Portrait of an Artist in His Studio
Michiel van Musscher
Miami Beach, Florida
No. 3 "The portrait of Vermeer in a room with various accessories, uncommonly beautiful painted by him" 45-0
Although the well-known The Art of Painting in Vienna might conceivably fit the brief description of painting no. 3 of the Dissius auction catalogue, most scholars reject this hypothesis on the basis of the low price paid for the picture. The "portrait of Vermeer in a room" was sold for only 45 guilders while works of far smaller dimensions such as the Milkmaid and Woman Holding a Balance fetched 175 guilders and 155 guilders respectively.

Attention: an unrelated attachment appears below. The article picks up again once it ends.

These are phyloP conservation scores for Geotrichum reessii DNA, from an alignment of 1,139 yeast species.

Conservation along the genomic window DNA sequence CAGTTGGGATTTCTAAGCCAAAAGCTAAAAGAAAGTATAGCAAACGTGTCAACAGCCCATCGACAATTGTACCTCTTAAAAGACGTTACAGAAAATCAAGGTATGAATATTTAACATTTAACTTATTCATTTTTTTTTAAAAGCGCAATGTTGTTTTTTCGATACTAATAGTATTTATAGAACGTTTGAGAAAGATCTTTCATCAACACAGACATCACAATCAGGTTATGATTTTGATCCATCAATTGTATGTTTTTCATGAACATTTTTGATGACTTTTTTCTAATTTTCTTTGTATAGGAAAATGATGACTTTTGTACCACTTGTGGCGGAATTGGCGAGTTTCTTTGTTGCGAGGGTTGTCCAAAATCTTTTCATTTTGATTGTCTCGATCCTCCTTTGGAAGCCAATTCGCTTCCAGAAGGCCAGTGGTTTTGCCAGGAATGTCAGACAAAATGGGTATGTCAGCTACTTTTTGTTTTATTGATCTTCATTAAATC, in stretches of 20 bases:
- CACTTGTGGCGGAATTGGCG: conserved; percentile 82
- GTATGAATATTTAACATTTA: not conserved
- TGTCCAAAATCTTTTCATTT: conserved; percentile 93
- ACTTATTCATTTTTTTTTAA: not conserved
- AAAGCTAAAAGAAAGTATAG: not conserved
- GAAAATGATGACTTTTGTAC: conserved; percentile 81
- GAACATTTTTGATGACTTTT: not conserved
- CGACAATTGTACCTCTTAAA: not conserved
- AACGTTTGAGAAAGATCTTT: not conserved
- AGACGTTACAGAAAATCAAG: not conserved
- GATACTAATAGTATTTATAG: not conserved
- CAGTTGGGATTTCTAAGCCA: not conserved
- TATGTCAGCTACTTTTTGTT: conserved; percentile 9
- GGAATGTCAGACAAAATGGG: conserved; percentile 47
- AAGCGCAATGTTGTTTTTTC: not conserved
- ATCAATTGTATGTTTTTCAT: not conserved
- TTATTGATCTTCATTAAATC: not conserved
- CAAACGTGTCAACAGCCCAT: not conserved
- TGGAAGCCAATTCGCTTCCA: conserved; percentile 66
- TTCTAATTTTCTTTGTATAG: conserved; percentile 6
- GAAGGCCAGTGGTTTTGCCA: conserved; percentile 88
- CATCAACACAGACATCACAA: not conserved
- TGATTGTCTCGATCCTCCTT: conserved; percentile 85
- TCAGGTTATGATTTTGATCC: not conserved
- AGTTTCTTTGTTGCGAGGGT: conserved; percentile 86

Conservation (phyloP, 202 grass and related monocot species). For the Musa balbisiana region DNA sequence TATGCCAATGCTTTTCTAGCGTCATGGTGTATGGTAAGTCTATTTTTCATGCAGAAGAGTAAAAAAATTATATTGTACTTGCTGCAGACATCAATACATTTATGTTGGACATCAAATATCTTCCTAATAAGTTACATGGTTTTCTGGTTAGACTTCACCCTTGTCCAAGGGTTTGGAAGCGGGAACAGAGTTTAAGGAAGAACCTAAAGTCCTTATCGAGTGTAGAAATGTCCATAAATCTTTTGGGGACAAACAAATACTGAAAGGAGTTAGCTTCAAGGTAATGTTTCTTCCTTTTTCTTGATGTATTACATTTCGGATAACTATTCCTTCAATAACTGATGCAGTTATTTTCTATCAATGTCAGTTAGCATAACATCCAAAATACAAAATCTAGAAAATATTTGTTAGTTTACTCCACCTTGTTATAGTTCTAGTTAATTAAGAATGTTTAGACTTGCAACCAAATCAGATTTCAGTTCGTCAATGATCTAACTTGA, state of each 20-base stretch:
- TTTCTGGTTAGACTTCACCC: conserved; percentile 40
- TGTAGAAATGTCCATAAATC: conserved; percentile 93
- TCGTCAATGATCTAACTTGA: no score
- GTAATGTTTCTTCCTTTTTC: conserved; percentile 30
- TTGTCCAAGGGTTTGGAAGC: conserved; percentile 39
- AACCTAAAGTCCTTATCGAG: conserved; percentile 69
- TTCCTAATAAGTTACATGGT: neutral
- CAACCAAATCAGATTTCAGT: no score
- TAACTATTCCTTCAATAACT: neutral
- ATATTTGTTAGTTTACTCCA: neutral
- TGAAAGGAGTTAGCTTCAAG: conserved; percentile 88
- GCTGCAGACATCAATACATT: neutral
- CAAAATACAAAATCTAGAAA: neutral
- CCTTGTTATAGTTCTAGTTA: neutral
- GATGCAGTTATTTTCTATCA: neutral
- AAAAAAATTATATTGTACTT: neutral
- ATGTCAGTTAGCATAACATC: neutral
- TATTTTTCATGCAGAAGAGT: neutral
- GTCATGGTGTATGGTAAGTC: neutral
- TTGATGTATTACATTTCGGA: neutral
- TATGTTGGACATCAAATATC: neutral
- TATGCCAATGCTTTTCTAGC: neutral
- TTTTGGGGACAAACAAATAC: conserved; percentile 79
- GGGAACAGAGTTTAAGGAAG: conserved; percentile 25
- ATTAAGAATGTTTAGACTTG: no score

It is unlikely that a richly complex work such as The Art of Painting was not appreciated by the same public was competent enough to distinguish the Milkmaid from lesser works of approximately the same size. Its ingenious perspective accuracy alone would have surely attracted greater interest.
The Art of Painting
Oil on canvas, 120 x 100 cm.
Kunsthistorisches Museum, Vienna
Vermeer's art in fact, was once noted by a contemporary connoisseur precisely for the artist's skill in perspective. The art and practice of perspective was widely studied and held in high esteem and would have been an added value to the aesthetic qualities of a work of art. If we add the painting's extraordinary illusionist quality and the notable pictorial technique (again, both elements of painting that were held in high consideration) it seems impossible that The Art of Painting could have been underestimated, and even penalized to such a degree.